As 2017 comes to an end, we got the one last product to analyze before we enter 2018.  We've tackled phones, headphones, a tablet, smart speakers, a car, a tripod, an XLR mic, & much more.  However, our final review is on the Google Home Max.  

Welcome to Google's entry to providing big audio to your living room or other parts of your home.  The Google Home Max isn't meant to combat anything within Amazon's Alexa products but more so Sonos line of products.  After a few weeks w/ it, time to let you know if this can really replace your home audio system.  




Let's kick things off by talking about the look of the Home Max as it aligns w/ the aesthetics of the Home & Home Mini.  It has the same rounded corners, fabric speaker cover, physical buttons + ports on the rear, touch-based interface for volume & track control on the top.  For the volume control, you use half-swipe to life & drop the volume and not a full one.  But you can always use your phone or voice to adjust the volume as well.  

With the Home Max offering a much bigger sound than the other members of the Home family,  Google equipped it w/ a rubber pad to place under the speaker.  The pad is to help reduce the vibrations on the surface you have the Home Max on and it does just that.  The pad sticks to the speaker via a magnet at the bottom and works no matter what orientation you have the speaker (horizontal or vertical).  

Think a larger Sonos w/ abilities of a Google Home.  

So what's inside of the larger Home Max to help it pump out that bug sound?  You got a total of 4 drivers in the form of 2 4.5inch woofers & 2 0.7inch tweeters along w/ 6 Class-D amplifiers.  So the combination of the contributes to its weight of almost 12 lbs.  You also got 6 far-field mics onboard to hear your commands to Google Assistant.  As far as on the rear you got a USB-C port, a 3.5mm input, and a Mute switch to turn off the 6 mics.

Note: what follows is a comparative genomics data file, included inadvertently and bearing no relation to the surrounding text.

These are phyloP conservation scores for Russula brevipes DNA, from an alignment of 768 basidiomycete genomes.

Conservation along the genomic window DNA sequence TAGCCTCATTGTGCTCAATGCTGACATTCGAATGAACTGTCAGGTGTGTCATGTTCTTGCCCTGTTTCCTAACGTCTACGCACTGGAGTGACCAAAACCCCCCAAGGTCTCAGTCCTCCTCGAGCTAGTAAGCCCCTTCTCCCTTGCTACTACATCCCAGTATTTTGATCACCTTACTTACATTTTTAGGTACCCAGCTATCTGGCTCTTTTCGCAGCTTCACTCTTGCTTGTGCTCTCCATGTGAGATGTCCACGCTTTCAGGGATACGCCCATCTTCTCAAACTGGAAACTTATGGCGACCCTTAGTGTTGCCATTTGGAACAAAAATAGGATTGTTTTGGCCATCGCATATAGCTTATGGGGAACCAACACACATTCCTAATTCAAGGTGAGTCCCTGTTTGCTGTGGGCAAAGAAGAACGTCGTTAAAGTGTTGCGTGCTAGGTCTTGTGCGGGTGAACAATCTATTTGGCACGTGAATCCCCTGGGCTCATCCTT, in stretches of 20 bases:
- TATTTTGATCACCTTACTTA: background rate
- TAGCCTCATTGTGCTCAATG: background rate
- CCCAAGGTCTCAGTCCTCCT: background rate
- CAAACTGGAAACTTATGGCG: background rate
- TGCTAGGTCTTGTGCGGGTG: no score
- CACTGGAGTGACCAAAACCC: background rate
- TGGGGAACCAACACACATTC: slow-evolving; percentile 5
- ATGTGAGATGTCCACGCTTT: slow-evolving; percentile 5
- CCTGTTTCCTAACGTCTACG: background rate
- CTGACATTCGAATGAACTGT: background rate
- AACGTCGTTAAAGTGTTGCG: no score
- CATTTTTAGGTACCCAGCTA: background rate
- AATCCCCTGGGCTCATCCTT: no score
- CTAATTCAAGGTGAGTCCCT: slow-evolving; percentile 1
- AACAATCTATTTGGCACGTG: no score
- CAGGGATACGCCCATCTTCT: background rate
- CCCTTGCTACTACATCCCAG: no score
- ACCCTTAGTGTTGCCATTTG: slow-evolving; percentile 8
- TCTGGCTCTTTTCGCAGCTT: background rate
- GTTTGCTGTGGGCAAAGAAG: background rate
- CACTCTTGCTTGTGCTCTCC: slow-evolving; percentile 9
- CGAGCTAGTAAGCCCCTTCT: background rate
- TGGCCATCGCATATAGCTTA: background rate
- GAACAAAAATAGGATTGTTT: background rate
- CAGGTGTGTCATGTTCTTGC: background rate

The Home Max is equipped w/ a Smart Sound feature that automatically tunes the speaker audio to the room.  This is similar to True Tone from Sonos but Google utilizes machine learning to adjust the equalizer to the room's acoustics to better balance the sound.  It works pretty well as it does it in the background w/o you having to do anything.  

Now what you want to know about: the sound.  The Home Max is super loud w/ great audio output.  You get clean & clear sound, thumping mids & bass, and you don't have to worry about distortion at higher volume levels.  Did we mention that it is super loud?  I had to keep it only at 55% thanks, to the thin walls of my building.  I did play it at 75% a few times and filled up most of my apartment w/ sound.  Easily living up to Google's quote of being 20 times louder than the OG Google Home.  

Another interesting thing about the sound is that depending on how you have the Home Max setup.  So when in a horizontal mode you'll get stereo sound and when in vertical mode you'll get a mono sound.  This is thanks to its orientation sensor that can tell if its flat, standing up, or even upside-down.  When you get 2 Home Max speakers they will be in stereo regardless of whether the speakers are flat or standing up.  

Google Home Max: Large in size & sound.  




TG 2 Cents

The Google Home Max is big & loud home speaker ideal for larger rooms like the living room or basement or any other bigger areas where you entertain.  Whether you view it as just a larger Google Home or the company's entry into smart speaker big boy territory, this is a great speaker overall.  So unless you have a Sonos setup throughout your home, this can easily replace your home audio setup.  

You can get pretty close to Sonos sound quality w/ the Home Max which is good even though you're paying what you would for a Sonos speaker.  The $399 price point might be $100 too much for many but it is definitely worth it.  If you're interested but don't want to pony up 4 bills, wait it out as it may go on sale.